Are you confused about food labels and what the information means on the labels? Dr Muireann Cullen from the Nutrition and Health Foundation gives some tips for parents for when you are reading food labels.
Laws regarding food labelling practices have been developing drastically over the last couple years. What many of us do not know, is what different labelling terms really mean, and how to properly read food labels.
Traditionally, the regulation of food-labelling practices has been essential for those who may need to limit their intake of fats, carbohydrates, or salt as well as the avoidance of allergens. With the increasing prevalence of obesity, it is becoming more and more important to make healthy, educated choices when it comes to buying food.
When you are faced with making choices between two different foods, there are some important things you should know before reaching for one or the other. It is important to become familiar with food labels, and what they can really tell you.
What does “light” or “low fat” mean?
Products advertised as “light” or “low fat” are becoming easier to find now a days. However, check the label as even if a food is low in fat or sugar, the food may not necessarily be low in calories. These specific terms or claims are defined by law, and allow for consistency between products. Those that are labelled low fat, for example, must have no more than 3g of fat per 100g of solids (or 1.5g per 100 mL).
Front of pack nutrition labelling
Foods with no added sugars must not contain any added simple sugars used for sweetening purposes, but the food may often contain natural sugars found in the food itself. It is important to recognise these labels and know what they mean and to understand the contents of an ingredient label and nutrition panel as well.
In more recent years, the food and drink industry has introduced front of pack nutrition labelling to give you a quick glance at the important information regarding calories, fat, saturated fat, sugar, and salt as well as the percentage of Guideline Daily Amounts (GDA) for each. The recent addition of front of pack labelling also allows you to compare items without even needing to turn it over to read the nutrition label.
Related: Eats, Treats and Labels
How do I pick the best or healthiest product?
There is no best method that applies to picking the best or healthiest product. One may have a lower calorie count, but what if it has a higher salt or fat content than another? Often, the ingredient label will reveal a great deal about the product. Choosing which product to buy based on these comparisons should go beyond the nutrition information.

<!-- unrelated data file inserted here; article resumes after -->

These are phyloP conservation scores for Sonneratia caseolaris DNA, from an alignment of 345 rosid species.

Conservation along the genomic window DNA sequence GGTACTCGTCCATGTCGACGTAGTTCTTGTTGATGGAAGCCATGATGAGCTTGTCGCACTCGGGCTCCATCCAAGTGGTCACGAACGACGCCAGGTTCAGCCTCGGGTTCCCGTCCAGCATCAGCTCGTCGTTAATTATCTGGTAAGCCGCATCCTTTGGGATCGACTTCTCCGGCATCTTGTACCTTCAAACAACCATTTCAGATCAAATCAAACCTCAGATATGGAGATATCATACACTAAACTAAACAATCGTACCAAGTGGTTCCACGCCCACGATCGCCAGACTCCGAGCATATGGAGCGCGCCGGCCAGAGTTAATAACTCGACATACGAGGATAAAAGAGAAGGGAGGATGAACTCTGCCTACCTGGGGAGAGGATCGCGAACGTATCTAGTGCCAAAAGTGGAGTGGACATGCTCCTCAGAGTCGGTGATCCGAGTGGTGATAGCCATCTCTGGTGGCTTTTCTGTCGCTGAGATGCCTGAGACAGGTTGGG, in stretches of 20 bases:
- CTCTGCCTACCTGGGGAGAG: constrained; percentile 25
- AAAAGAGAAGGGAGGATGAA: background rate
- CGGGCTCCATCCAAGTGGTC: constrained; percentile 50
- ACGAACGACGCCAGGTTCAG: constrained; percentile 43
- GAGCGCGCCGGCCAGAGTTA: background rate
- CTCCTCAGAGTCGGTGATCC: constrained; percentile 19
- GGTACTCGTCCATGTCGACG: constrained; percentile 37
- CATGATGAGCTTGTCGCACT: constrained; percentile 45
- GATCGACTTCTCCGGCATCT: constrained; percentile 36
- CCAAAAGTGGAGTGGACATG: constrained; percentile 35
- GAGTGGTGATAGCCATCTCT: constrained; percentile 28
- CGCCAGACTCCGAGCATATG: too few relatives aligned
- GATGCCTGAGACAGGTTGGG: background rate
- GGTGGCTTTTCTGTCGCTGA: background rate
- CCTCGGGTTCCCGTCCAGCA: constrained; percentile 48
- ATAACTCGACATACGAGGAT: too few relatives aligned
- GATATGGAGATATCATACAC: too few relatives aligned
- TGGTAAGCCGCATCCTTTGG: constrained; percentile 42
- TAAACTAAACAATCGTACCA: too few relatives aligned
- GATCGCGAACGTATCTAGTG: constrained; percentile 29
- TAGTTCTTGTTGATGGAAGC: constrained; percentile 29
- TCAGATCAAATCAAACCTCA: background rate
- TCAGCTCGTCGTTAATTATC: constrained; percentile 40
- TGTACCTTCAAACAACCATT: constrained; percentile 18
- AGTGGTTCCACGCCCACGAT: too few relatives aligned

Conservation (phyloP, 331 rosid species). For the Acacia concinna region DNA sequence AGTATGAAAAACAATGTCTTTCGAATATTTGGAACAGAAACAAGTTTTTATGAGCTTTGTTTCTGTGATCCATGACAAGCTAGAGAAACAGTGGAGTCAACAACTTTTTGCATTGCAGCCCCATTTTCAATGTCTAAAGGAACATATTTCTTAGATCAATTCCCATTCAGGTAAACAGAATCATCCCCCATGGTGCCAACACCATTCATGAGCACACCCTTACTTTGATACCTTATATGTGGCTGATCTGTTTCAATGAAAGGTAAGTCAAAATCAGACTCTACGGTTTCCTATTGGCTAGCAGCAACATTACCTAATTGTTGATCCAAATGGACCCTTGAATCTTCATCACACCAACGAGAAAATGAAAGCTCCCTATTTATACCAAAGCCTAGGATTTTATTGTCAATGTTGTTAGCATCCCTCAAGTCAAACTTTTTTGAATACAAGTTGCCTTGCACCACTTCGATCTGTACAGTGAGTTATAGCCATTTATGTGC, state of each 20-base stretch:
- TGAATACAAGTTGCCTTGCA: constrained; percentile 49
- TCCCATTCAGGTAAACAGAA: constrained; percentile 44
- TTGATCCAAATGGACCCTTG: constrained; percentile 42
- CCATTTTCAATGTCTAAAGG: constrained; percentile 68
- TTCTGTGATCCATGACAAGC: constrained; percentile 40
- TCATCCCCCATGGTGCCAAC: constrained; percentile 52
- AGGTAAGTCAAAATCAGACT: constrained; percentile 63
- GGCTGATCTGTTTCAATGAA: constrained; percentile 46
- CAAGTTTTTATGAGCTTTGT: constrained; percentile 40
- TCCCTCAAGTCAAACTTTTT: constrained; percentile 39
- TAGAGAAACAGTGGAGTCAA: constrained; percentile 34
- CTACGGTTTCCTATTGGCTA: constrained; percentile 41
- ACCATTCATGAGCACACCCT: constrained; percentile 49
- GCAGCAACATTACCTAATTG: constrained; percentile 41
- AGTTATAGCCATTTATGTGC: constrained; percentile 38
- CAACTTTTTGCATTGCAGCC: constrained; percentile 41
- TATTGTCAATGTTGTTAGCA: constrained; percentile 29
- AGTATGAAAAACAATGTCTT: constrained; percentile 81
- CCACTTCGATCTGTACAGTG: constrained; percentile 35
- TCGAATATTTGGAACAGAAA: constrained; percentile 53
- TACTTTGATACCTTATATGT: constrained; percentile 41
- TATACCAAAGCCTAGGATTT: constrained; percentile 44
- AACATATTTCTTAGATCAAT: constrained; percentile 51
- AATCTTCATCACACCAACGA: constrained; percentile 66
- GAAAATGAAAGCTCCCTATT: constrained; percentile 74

Tips to remember
Some important and easy tips from the NHF to remember when it comes to food labels include:
#1. Familiarise yourself with the label: Take a couple of seconds to familiarise yourself with the label on the product you are buying.
#2. Check the list of the product’s ingredients: This listing is a legal requirement and tells you what is used to make the product. The ingredients are listed in descending order, so the ingredient that was used in the greatest amount will appear first on the list.
#3. Check both the ingredients and the nutritional information: When buying packaged foods, the ingredient list, as well as the nutritional information gives you an overall picture of what is in the food you are buying and how healthy it is for you.
#4. Pay close attention to serving size and to the number of servings per container: These are often overlooked, but are very important when choosing and eating foods for healthy living. Two products may have similar nutritional content but one package can contain double the number of servings.
#5. Compare products: If you want to know whether or not a food is high or low in a particular nutrient or want to compare the nutrient content of similar foods, then check out the nutrient content per 100g or per 100ml which provides a good basis for comparison between two products. This will help you decide on the healthier choice.
#6. Check the calories: Calories do count and checking whether they come from fats, sugars or proteins is very important, too. Once in a while, it is a good idea to count all the calories you eat in a day. This is fairly easy to do just by adding up the calories per serving listed on the nutrition facts labels for all the foods consumed during the day.
#7. Fortified, enriched, added, extra, and plus: This means additional nutrients such as vitamins, minerals and fibre have been added to the product.
#8. Be aware of your salt intake: Irish adults are advised not to eat more than 6g salt/day. So if you see, a sodium value on a label, multiply that number by 2.5 to get your salt intake e.g. 0.4g sodium = 1g salt.
The Nutrition and Health Foundation (NHF) provides information on diet and exercise for the promotion of a healthy Ireland. Their mission is to communicate evidence based information on nutrition, health and physical activity to encourage an improved and healthier society in Ireland.
Do you find food labels and nutritional information easy to understand? Share your thoughts in the comments box below
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